Robert Low: Why is subtraction so hard?

Really interesting article and worth a read

Subtraction presents various problems to learners of mathematics, not least with the mechanics of hand calculating the result of subtracting one multi-digit number from another. But that’s not the kind of difficulty I’m interested in: I’m more interested here in the difficulties that arise when computations involving several additions and subtractions of integers are involved, or at the slightly more advanced level where algebraic computations involving several additions and subtractions are required. I’m going to take a look at what I think lies underneath the difficulty.

A little every day

Lack of updates. Sorry. Crunch time (plus exciting personal stuff). I will get on doing some things in a few weeks. PowerPoints to be done. More variation stuff to work on. More timed questions to set up.

In the meantime: These are GREAT.

I teach a lower attainment year 11 and they often struggle to revise. I like this idea of just doing one question every day to keep the mind fresh.

We’ve gone through some past month’s ones, too.

Great stuff.


SSDD Problems

I’ve been using Mr Barton’s SSDD Problems with my year 11 class. I think they’re really good. They do a really good job of making students pick out what they need to do.

Here’s a great one.

This is great because it makes pupils read the question. It was fantastic for revision because we got to discuss 4 topics in one lesson.

There are loads of great SSDD problems. I recommend Socks in a drawer, this nice circles one and this difficult formula one.

Some are less good, though. This one for instance:

I made this one. I’m not sure it’s a proper SSDD. It’s just 4 different questions based on the same image. Not sure it quite fits the SSDD criteria. I’m also not quite sure I can put my finger on exactly what the SSDD criteria is.

As ever, thoughts appreciated.

Maths in the real world – The Sun’s Brexit percentages

This piece of maths in The Sun was all over Twitter this week. It was retweeted and praised by MP Jacob Rees Mogg. The maths in it is wrong. Wrong, but interesting.

A lot of people tried to correct it on Twitter, but Twitter is not the place for explaining mathematical content.

The Sun has tried to calculate the cost of items – the tariff percentages. I’m not going to talk about things like tariff calculations being based on other things apart from the retail price, or the fact that some of these items are from tariff-free countries. I am merely going to talk about the common percentage misconception and why maths matters.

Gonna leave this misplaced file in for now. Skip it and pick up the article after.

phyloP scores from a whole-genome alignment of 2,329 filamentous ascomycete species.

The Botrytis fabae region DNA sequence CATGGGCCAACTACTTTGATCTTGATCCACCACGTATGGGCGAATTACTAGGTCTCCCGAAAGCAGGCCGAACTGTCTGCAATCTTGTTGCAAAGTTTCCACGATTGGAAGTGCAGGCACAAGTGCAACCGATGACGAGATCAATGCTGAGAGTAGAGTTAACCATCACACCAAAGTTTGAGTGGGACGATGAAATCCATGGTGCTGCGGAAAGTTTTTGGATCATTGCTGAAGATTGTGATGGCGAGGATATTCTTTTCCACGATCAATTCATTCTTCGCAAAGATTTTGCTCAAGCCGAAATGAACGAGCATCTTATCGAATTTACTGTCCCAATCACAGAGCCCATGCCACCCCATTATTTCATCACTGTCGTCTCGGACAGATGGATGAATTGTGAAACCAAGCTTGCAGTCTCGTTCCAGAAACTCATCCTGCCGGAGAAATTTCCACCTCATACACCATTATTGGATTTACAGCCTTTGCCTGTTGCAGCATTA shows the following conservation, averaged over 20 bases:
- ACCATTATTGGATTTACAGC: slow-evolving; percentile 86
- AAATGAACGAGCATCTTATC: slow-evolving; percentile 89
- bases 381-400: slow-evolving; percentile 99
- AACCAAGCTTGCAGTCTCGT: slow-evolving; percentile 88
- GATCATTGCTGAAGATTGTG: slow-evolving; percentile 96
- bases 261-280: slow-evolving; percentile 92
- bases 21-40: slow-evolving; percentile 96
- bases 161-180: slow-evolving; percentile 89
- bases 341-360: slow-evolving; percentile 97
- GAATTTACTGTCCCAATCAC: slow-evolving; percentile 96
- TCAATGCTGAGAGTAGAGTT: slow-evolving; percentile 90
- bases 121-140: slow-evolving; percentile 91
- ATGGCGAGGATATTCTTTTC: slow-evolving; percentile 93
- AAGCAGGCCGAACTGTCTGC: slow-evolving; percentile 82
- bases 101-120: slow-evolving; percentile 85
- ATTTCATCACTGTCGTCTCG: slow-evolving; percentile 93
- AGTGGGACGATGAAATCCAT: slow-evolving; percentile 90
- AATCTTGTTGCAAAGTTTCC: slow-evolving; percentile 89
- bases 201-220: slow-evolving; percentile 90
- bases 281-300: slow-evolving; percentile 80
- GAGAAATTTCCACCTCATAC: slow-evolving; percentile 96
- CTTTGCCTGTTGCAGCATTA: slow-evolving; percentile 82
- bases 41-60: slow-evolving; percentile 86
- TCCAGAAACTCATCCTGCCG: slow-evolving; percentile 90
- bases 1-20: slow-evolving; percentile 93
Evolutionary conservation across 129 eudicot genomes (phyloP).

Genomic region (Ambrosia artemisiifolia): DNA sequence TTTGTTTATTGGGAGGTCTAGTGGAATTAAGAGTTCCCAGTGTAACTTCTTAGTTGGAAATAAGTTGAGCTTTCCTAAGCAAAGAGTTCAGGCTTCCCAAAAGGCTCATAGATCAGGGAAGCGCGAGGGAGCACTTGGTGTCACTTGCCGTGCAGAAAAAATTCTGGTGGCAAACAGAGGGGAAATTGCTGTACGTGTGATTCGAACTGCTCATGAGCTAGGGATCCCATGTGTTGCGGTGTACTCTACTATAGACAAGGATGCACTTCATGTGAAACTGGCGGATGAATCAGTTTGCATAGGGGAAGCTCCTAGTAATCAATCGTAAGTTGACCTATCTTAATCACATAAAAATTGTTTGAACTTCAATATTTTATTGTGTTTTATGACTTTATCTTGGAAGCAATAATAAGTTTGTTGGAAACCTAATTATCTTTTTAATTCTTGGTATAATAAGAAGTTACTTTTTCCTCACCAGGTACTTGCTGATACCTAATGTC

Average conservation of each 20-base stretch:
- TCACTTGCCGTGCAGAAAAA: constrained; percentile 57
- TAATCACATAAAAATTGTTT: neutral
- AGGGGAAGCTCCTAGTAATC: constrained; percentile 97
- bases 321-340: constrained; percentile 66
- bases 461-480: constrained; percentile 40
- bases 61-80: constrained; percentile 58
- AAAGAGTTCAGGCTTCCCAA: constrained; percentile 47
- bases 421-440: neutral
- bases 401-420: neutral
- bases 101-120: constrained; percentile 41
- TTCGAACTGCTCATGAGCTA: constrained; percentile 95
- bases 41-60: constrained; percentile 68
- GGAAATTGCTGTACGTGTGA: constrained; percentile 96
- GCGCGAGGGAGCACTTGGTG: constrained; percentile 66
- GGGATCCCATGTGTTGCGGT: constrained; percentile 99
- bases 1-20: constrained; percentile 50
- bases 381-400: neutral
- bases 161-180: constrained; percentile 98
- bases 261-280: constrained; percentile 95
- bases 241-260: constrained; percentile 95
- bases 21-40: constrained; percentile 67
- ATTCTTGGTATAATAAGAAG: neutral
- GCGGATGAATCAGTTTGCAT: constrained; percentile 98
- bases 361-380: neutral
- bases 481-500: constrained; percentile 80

The easiest way to see the error The Sun have made is by looking at the calculation for butter.

This seems to make sense. 50% of £2 is £1, so take £1 off the price, and presto. Except, working backwards we can see that this doesn’t work.

If butter cost £1, and we applied a 50% tariff to it, the final cost would be £1.50. The maths doesn’t stand up when working in reverse.

How should we do it? 

I think the easiest way to think about this is to call the original price 100%. After the 50% tariff has been applied our new price (£2) represents 150%. To find 50% of this new amount, we actually have to divide £2 by 3, as \frac{150}{3} = 50 . We can then take away our 50%. 2 - \frac{2}{3}

The new price should be £1.33 (and a third).

Does this matter? 

Well, kind of. I don’t think anyone would have been less convinced by the new, accurate figures. I do, however, think that we need to be careful about promoting sloppy mathematical thinking in the public arena. At the very least, it is indeed an example of ‘real life’ maths.

Several people on Twitter have suggested it as a nice activity to do in lesson, to correct the figures. However, I would be careful about the surface of the problem distracting from what is intended to be learnt.

I think The Sun could do well to offer a correction, along with a page explaining the mathematics.

Ben Newmark: Why I killed my starters

So welcome to my lesson. Pens out. One to fifteen in your margins. Nothing new, it’s a review. Question one..

A thought: Maybe ‘fun’ starters were implemented partly as a behaviour tool. Might also explain the persistence of ‘high pace’ lessons with lots of superficial tasks. Keeps pupils busy, even if it doesn’t result in much learning.
I’ve found the Corbett Maths 5-a-day to be good starters, although Ben’s idea of 5 from the last lesson, 5 from the unit and 5 from anywhere makes sense.
Might start incorporating this into my lessons (when I get around to actually making them again).
Edit: I had a go at making something like this for the first lesson in my equivalent fractions unit. I’m not sure I’ve got the formatting right. It looks a little messy for me.
Download it here. I’ve done two duplicate pages and an answer pages. This allows you to print them off ‘two on a page’ which saves printing. I’ll continue to tinker.
Bad graphs

I collect misleading graphs. Here’s an excellent one I saw today.

What’s wrong with it? There’s more than the obvious.

How would you regraph it?

Here’s some other weird ones.

Although maybe it’s wrong to call these graphs